When Altman visited with James in the Cavaliers' practice facility a week ago, he let him know that there were still talks alive with the LA Clippers on a Jordan deal. What's more, there was significant progress: Altman had ownership approval to send the Clippers Jae Crowder, Channing Frye, Iman Shumpert and the Cavs' 2018 first-round pick for Jordan. The Clippers were willing to accept the trade, but on one significant condition. Clippers general manager Michael Winger explained to Altman that LA didn't want another shooting guard. He hoped to find a third team that would take Shumpert and his $21 million with draft compensation, and have the Clippers get a center back. Altman and Winger agreed to make more calls to try to find a third team to make the deal work. Winger wondered whether Altman would let him talk to Shumpert's agent about a possible contract buyout, but Altman wanted trade talks to be further along before granting that permission.
There’s a price for that, though. Ownership has no interest in a Sixers-like rebuild, a team source told Yahoo Sports, but it’s hard to see L.A. as anything but middle of the pack. The Clippers were 8-8 without Griffin this season. Bradley is one of the NBA’s most underrated players, and Harris, at 25, is having his best season. Sure, if things break right — the season-ending injury to DeMarcus Cousins will likely clear one team from the field in front of them — the Clips could make the playoffs … where a first-round butt-kicking awaits them.
Ramona Shelburne: Third reaction to Clippers trading Blake Griffin. Their new front office of Jerry West, Lawrence Frank, Michael Winger has clearly convinced Steve Ballmer it's time for a rebuild. That's a huge step for the new group and Ballmer for listening. Question is: who has his ear?
After serving as team president in the NBA's coveted "dual role" of lead basketball executive and head coach, Doc Rivers is now a mere mortal in the first chair, a job for which he's under contract through the summer of 2019. Sources with knowledge of the Clippers' thinking say owner Steve Ballmer is eager to see what Rivers can do as a coach with more limited talented. With the Clippers playing a spirited brand of basketball after (and even amid) their late-autumn swoon, the powers that be have entertained no serious thoughts of a midseason shakeup.
He might even agree, to an extent, with those who see him that way. "People are like, 'Well, his dad [Doc Rivers] gave him his chance.' Is that true or not? I don't know. It might be," Austin Rivers said. "[But] could it be that my pops knew how good I could be because he's my pops? "He told me on the phone [when the Clippers traded for him in 2015], 'If it doesn't work out, we'll just cut ways at the end of the year, keep it clean, and you can go on and try to figure it out.'"
Azoff brought Dolan and Jackson together in 2014, but in this instance, West told Azoff that the time wasn’t right to come to New York. Instead he opted to settle into an advisory role to Clippers owner Steve Ballmer.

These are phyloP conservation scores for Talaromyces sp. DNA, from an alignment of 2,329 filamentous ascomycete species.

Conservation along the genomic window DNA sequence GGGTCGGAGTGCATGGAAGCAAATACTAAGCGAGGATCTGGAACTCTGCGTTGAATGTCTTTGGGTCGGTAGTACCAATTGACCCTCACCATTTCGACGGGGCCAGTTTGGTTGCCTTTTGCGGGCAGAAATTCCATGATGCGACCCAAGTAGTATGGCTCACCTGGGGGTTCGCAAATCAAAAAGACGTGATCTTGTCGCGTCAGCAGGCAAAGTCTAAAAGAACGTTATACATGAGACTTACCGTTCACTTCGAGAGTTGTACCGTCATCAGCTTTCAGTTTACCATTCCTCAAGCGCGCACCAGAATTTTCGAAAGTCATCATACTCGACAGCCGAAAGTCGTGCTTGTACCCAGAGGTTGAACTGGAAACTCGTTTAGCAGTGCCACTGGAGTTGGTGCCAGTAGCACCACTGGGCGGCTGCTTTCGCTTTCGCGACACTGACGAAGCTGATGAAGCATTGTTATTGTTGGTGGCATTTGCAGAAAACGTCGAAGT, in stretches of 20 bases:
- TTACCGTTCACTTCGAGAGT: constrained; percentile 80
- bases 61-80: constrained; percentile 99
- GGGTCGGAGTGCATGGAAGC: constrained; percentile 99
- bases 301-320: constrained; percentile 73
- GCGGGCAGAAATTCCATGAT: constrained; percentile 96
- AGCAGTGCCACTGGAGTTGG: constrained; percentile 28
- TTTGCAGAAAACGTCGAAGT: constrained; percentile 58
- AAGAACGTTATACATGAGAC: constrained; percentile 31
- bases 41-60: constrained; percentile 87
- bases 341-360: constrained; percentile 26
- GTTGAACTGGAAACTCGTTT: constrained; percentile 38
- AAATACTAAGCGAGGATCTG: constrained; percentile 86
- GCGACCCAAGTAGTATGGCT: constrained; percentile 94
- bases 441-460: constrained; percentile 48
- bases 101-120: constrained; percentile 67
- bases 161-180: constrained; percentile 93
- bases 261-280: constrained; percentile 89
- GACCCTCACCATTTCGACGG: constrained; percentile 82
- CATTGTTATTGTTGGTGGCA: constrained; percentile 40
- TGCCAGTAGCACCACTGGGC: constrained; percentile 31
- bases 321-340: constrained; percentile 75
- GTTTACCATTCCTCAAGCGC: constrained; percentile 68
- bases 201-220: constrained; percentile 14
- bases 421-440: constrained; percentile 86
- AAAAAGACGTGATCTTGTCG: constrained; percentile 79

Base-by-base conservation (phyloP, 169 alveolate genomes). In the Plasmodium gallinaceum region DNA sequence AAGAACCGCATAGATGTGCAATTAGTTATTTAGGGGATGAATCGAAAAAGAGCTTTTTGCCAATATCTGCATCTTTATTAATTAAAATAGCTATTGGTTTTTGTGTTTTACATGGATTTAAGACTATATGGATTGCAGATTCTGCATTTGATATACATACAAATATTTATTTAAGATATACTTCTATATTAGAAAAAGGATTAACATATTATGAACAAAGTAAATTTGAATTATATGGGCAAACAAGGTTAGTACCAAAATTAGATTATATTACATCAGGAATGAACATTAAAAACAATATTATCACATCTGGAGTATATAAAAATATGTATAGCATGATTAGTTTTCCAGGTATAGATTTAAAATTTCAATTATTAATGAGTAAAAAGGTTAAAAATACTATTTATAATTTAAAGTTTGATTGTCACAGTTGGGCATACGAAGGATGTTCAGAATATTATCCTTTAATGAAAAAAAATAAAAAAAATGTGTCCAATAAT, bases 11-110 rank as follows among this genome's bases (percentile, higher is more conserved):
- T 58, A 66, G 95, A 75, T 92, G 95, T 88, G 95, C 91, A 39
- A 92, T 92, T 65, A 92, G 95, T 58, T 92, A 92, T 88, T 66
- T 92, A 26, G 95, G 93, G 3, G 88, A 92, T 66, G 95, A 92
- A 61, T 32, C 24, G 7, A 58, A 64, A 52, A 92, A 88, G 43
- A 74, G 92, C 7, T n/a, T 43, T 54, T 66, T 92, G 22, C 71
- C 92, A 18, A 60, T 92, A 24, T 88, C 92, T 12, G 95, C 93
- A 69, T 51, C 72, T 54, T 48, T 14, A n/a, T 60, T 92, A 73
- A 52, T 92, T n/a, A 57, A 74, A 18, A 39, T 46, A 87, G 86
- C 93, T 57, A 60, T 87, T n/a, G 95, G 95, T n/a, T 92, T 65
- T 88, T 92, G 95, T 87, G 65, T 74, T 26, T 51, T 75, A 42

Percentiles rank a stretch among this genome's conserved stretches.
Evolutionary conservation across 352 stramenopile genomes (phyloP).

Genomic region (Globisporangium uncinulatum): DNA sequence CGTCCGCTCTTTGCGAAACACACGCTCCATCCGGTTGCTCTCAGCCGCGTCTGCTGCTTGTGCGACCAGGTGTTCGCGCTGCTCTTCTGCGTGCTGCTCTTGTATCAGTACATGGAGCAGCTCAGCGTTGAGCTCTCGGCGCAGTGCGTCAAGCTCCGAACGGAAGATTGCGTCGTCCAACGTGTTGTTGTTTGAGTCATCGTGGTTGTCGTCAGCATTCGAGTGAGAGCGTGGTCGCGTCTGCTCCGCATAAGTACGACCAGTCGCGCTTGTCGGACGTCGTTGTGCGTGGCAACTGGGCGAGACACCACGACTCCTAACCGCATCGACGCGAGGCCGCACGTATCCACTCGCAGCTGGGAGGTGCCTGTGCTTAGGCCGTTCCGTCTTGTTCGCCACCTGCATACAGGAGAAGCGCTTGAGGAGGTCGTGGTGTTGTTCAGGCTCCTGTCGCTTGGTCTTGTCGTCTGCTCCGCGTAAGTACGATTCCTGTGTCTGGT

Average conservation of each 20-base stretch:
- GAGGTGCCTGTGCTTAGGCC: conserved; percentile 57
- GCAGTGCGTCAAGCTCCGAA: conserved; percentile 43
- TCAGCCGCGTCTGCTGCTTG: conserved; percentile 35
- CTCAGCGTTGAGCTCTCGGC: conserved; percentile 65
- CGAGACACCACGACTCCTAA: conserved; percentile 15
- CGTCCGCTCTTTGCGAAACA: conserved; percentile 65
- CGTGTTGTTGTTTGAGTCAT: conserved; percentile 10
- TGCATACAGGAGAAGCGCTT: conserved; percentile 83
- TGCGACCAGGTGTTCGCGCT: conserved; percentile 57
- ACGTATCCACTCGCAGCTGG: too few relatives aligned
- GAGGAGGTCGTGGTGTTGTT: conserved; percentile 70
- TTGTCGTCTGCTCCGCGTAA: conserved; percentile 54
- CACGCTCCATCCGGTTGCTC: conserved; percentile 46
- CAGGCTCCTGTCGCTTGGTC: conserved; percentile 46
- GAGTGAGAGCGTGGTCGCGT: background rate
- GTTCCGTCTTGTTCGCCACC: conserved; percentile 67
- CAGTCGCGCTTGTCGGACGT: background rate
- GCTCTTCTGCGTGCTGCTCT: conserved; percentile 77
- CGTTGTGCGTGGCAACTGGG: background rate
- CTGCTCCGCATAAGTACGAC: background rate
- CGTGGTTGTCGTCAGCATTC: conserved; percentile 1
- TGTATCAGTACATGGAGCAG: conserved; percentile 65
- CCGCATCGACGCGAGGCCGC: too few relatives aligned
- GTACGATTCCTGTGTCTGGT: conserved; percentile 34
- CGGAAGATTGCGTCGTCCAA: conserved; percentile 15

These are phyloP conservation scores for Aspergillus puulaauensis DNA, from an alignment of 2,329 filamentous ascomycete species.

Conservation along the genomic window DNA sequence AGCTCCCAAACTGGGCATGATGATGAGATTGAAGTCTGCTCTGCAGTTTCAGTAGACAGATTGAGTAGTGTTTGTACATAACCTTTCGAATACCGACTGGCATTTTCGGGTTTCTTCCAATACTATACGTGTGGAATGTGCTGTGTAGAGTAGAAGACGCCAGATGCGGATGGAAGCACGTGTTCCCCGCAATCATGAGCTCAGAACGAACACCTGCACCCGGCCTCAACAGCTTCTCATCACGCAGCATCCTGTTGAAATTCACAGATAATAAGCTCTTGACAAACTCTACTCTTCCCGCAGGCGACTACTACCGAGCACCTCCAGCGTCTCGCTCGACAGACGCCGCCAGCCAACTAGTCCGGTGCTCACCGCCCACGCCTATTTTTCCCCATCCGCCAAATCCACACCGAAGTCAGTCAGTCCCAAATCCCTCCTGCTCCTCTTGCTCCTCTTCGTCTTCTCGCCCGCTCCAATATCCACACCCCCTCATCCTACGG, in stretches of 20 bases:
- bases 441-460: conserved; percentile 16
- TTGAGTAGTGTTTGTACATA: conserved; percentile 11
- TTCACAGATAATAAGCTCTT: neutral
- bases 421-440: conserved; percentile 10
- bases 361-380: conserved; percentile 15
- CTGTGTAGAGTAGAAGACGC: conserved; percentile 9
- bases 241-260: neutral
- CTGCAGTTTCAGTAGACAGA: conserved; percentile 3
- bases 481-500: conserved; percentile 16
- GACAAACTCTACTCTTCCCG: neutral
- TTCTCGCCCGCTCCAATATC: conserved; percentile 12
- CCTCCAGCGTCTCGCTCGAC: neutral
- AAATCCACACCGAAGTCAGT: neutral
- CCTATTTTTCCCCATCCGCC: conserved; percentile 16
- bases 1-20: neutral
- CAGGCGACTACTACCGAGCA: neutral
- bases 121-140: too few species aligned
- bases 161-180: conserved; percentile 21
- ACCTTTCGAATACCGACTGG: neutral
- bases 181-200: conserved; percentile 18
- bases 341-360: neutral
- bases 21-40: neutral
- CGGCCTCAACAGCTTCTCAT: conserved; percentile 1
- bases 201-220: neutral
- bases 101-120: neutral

Ballmer, to review, spent last summer making drastic changes to the way in which roster decisions are made while sparing no expense. The 61-year-old, who stands at No. 15 on Forbes’ latest list of wealthiest Americans, lured Jerry West away from the Golden State Warriors as a consultant in mid-July, paying him between $4 million and $5 million annually to be a trusted and unfiltered voice on all personnel matters.
Paul reportedly had issue with Austin, especially after Doc Rivers was unable to make a rumored deal for Carmelo Anthony that would’ve sent Austin Rivers, Paul Pierce and Crawford to New York. Rivers denies that he rejected a deal in order to keep his son and takes issue with criticism of Austin and how he coached him. “I don’t think we’ve really heard a former player actually say that. It was reported,” Rivers told The Vertical. “I think Austin, it will always be unfair to him, throughout his career. He was a McDonald’s All-American. I guess that was because of me. The game-winning shot against North Carolina? Somehow I made that shot. He was drafted 10th. I guess that was me, too. He’s always got to deal with extra crap. He’s an easy target. It’s very easy for reporters. Use his name, and you’ll get hits. I’ve told Austin this a lot. ‘Is it a fair shake? But the lifestyle you’ve been able to live growing up, you had that advantage.’ ”
They were sitting in a meeting on the eve of free agency, when one of the NBA’s icons captured the room for Blake Griffin. With owner Steve Ballmer, coach Doc Rivers and Los Angeles Clippers teammates, Jerry West captivated Griffin, who made clear his desire to return. West had been hired as a special consultant with the Clippers, and the first task he had embraced was persuading Griffin to re-sign with Los Angeles. For all of the voices in the final meeting before midnight, West’s resonated, and Blake returned.
“Jerry had a major voice to me, and he’s had an influence in coming and working on the culture here,” Griffin told The Vertical. “This franchise had unfinished business, and I had unfinished business here. We had unfinished business together and I valued that. We laid it out there that no matter what was going on around us, both sides hadn’t accomplished what we set out for. I couldn’t abandon this now.”
The Clippers pulled off one of several blockbuster trades in a wild NBA summer when they dealt Chris Paul to the Houston Rockets, but it was Paul who wanted out of Los Angeles, not the other way around. And in an appearance on ESPN’s The Hoop Collective podcast with Kevin Arnovitz, head coach Doc Rivers admitted “there were a lot of reasons” why one of the best point guards in NBA history was ready to move on. “I think he was tired of hearing my voice,” Rivers said. “I think Chris is a guy who is very opinionated, wants to be coached 'kind of,' if you know what I'm saying, but wants a partnership as well. And it's tough from a coaching perspective. You gotta have a partnership but at times, you've gotta make the call. I thought that bothered him.